top of page
  • Adam Morris

The Best Dinghy Anchor - Is the Cooper Anchor a Contender?

In our quest for a reliable dinghy anchor, the Cooper Anchor became an intriguing contender, very distinguished in design and promise from its peers.

We were tired of the insecurity of our grapnel/grappling style anchor.  More than once we spied our dinghy floating away, even after doing our best to bury the anchor in the sand. It seemed to barely function as an anchor.

In my research, I stumbled upon the Cooper Anchor. And I had serious doubts that it would actually work as advertised. What is a boat technology nerd with a blog to do? At its low price point, it seemed like a fun thing to test for myself.

Ultimately, it had much better performance that the grapnel anchor, but it’s far from flawless.  Here's a deep dive into our experiences and analysis.

Choosing a Dinghy Anchor

I wanted to reach right for a Rocna Vulcan.  We have been very impressed with its stellar performance as our primary anchor. However, the Vulcan's smallest variant, at 9lbs, proved impractical for dinghy use due to its weight and size, especially considering the space constraints of our Highfield CL310's bow locker.  We don’t want to add extra weight to the dinghy, either.

Mantus, however, has a modern design dinghy anchor that looked right up our alley.  At 2.5 lbs, this could be the one.  However, would the foldable roll bar be an annoyance to set up each time?  Did I really want to spend $176 dollars on my dinghy anchor?

Let’s Give the Cooper Anchor a Try

Since we like to bring some more experimental ideas to the table on this blog, we figured we would try out something we had not come across before: the Cooper Anchor.

When it arrived, I was quite worried that I had made a mistake.  This thing is light — 2.2 lbs.  It did not feel like it was going to have much holding power at all!

I was wrong, to a degree.  Let’s get into some testing.

Righting Ability

Getting the anchor with the pointy side down is half the battle. I had read some other boaters accounts that you can just toss the thing over the side, and it’ll set itself the way it’s supposed to.  And in my tests, it does right itself very impressively.

It has a small tab in the middle of the shank that is meant to right it if it’s on its back. It seemed that the cavity back also trapped some air that helped it roll over, but that was hard to confirm visually.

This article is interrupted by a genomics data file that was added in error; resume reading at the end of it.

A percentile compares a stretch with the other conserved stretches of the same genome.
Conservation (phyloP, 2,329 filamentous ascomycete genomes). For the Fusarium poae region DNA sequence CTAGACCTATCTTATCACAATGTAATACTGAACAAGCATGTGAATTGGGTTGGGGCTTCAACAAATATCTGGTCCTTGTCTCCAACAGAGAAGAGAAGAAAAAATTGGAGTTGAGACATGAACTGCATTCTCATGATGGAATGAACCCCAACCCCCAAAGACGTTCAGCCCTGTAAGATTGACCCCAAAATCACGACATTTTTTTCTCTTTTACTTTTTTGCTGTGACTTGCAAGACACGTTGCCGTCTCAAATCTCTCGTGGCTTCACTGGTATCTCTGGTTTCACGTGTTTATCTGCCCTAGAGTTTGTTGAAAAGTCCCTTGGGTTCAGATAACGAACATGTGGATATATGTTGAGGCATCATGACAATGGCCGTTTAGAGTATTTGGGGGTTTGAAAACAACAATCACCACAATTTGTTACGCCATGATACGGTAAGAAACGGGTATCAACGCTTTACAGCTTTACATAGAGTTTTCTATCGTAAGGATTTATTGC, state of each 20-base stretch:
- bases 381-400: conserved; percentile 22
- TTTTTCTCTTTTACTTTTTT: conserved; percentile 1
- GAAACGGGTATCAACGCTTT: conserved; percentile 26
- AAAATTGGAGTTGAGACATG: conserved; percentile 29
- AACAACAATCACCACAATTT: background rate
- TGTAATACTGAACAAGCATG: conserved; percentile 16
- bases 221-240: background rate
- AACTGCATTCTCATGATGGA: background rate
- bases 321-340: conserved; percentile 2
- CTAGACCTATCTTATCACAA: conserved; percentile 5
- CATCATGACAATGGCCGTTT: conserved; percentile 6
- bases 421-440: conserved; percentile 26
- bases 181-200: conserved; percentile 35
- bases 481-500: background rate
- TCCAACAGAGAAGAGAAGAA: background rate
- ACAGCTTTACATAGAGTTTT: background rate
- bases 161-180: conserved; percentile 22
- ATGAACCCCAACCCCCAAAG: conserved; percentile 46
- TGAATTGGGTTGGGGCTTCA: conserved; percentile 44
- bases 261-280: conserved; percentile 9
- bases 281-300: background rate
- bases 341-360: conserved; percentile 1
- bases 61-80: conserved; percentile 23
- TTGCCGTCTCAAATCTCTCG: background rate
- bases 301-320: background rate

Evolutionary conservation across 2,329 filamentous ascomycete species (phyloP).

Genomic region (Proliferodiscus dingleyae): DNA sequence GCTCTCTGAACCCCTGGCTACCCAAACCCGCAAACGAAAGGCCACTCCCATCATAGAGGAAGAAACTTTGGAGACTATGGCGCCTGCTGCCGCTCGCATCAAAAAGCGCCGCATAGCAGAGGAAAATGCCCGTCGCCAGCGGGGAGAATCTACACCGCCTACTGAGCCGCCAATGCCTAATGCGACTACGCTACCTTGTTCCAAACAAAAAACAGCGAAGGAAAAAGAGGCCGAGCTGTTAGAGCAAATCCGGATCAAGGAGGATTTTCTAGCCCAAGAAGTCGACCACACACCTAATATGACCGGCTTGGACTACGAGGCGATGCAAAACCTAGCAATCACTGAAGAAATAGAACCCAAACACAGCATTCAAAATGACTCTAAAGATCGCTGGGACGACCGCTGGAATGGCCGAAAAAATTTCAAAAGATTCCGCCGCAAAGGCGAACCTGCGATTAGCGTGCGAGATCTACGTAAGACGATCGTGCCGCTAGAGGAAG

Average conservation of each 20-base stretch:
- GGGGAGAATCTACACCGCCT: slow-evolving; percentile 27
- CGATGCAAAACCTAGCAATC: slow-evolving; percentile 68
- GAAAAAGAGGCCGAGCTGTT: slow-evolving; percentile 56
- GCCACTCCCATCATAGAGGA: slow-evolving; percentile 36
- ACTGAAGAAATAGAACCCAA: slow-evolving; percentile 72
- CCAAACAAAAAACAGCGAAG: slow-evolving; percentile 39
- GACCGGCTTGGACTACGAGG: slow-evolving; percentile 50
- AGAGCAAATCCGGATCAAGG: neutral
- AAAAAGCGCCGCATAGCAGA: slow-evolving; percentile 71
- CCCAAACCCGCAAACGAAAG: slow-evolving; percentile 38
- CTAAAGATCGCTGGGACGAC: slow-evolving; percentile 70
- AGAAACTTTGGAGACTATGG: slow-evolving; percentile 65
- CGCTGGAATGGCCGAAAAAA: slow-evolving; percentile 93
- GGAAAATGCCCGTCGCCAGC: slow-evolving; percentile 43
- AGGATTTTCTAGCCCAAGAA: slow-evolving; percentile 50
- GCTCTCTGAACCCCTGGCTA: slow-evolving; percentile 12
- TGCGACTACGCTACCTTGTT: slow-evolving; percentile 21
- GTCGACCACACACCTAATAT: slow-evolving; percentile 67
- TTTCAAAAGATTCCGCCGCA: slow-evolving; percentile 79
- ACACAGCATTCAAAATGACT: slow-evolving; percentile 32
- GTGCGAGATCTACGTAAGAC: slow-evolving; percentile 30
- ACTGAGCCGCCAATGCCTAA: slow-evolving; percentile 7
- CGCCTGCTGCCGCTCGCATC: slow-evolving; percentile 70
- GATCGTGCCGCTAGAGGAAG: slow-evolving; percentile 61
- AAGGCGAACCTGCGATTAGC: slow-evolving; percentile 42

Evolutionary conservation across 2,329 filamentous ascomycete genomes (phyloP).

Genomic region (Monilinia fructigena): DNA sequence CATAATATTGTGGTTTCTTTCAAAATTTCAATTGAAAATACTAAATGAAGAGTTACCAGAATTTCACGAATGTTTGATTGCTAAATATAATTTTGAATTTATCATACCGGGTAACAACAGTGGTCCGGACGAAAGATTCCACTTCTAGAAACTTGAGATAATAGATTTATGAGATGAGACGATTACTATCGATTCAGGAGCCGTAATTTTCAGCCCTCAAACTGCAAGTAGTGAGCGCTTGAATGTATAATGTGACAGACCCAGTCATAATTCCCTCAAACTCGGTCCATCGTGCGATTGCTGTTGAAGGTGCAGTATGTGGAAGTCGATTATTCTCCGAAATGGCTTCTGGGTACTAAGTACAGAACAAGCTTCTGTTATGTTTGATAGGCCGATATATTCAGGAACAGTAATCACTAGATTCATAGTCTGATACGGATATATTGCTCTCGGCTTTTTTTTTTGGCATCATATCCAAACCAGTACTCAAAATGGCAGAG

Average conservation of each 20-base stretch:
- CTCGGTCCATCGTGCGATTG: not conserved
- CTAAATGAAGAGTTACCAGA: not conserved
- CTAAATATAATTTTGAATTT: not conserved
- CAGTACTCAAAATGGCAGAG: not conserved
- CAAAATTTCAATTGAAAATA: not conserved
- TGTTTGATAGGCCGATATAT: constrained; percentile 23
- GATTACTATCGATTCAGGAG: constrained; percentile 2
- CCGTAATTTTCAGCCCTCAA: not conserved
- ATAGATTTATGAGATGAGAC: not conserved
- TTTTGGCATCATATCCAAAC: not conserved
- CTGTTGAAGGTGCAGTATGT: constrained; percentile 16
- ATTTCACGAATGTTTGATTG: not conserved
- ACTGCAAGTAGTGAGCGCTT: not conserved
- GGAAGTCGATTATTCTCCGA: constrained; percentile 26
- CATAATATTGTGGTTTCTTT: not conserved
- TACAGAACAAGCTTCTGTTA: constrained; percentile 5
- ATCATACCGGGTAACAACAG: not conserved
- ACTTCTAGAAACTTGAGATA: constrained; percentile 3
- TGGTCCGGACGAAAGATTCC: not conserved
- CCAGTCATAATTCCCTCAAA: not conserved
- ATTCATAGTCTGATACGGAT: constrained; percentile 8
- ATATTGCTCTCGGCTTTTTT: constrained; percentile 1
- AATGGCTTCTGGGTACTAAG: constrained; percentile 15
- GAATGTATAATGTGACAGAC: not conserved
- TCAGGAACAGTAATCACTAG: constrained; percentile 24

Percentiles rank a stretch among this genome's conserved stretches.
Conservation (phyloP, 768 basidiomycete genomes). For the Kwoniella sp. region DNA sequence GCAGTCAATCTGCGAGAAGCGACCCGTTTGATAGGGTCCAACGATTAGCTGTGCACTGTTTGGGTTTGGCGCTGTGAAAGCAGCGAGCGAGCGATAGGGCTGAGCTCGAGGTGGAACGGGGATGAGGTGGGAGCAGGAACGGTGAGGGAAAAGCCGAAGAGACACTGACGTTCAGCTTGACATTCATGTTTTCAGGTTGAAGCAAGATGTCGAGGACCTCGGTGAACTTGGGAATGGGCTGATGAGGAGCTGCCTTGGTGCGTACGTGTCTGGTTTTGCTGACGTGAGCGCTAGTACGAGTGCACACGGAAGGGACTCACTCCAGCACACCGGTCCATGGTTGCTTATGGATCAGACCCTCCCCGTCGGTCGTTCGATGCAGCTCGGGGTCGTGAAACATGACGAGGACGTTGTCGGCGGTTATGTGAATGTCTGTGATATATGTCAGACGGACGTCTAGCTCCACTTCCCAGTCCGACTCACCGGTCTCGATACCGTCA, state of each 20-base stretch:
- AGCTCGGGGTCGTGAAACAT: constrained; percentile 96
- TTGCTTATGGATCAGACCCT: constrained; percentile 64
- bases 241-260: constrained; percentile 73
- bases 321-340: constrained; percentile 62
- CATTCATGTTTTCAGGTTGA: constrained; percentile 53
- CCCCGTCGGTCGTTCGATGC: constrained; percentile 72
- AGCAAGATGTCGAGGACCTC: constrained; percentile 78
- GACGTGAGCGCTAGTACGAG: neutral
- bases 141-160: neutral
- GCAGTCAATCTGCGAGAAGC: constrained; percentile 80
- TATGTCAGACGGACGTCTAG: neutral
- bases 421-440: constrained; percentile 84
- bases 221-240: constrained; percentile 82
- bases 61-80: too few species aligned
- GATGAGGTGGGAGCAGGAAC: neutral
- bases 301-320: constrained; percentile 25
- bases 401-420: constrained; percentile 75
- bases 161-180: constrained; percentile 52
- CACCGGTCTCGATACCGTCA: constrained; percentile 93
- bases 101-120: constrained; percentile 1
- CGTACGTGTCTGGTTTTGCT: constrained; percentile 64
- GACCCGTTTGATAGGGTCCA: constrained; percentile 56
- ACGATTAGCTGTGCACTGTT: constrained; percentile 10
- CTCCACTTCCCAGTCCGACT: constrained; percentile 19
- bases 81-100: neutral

This function is similar to the roll bar on the Mantus, but without the hassle that comes with fitting a rollbar.  The compact design makes it quite easy to fit in the bow locker with no trouble.

Holding Power

Despite its innovative design, the Cooper Anchor's performance did not consistently match that of other modern designers like Mantus.

It struggled to consistently fully penetrate sand on some drops, especially if there was any grasses at all. When it does dig, it offers significantly less resistance to parallel or lateral forces.

Apologies for the wind noise in the video. Forgot to bring a proper microphone to our deserted beach.

Even though I’m disappointed with the holding power, it does have some significant advantages that make me contemplating keeping it.

Who should buy this?

Let’s take a look at the distinct advantages this design has.

It’s plastic — there’s no worries about corrosion or expensive stainless steel.  And it can take a beating without worry.

Speaking of cost — it’s only $65 USD, compared to $176 for the Mantus. Although, I have seen it on sale for as low as $140.

No sharp edges — we don’t have to worry about it doing any damage to our RIB when tossing it about.  Don’t have to worry about it doing any damage to Connie or Connie’s lockers.

It’s a nice size — it fits nicely in our bow locker without any finagling.

If your priorities are an anchor that you can pick up inexpensively, leave on the dinghy, and won’t harm your expensive RIB, this is an interesting choice.

One More Annoyance…

One challenge was to find a shackle to fit on the anchor and our chain.  The plastic is quite thick around there, requiring a bigger shackle, however, the pin hole is small, and it doesn’t leave much clearance for the chain with these sized shackles.  After rummaging through three quarters of Connie’s lockers and cabinets, we finally found one that fit (with a little encouragement).

I also highly suggest attaching it with some chain and not just line.  We have about 8 ft of chain on it, which I’m sure is much more than needed, but I happened to have a spare galvanized chain the right size laying around.  I would guess that 4 feet of chain would be sufficient.

Final Thoughts

The Cooper anchor does have some distinct advantages

  • Durability and Resistance: Its plastic construction eliminates corrosion concerns and withstands rough handling without risk of damage.

  • Cost-Effectiveness: Priced at $65 USD, it presents a significant cost advantage over the Mantus.

  • Safety: Its design minimizes sharp edges, reducing the risk of damage to inflatable dinghies and storage compartments.

However, the holding power is going to be well behind the Mantus. The advantages for safety and durability mean that there’s a lack of a sharp point to dig in, and the shape of the spade itself presents holding challenges.

It’s a fun little anchor, and it might just be worth a spot on your dinghy.




bottom of page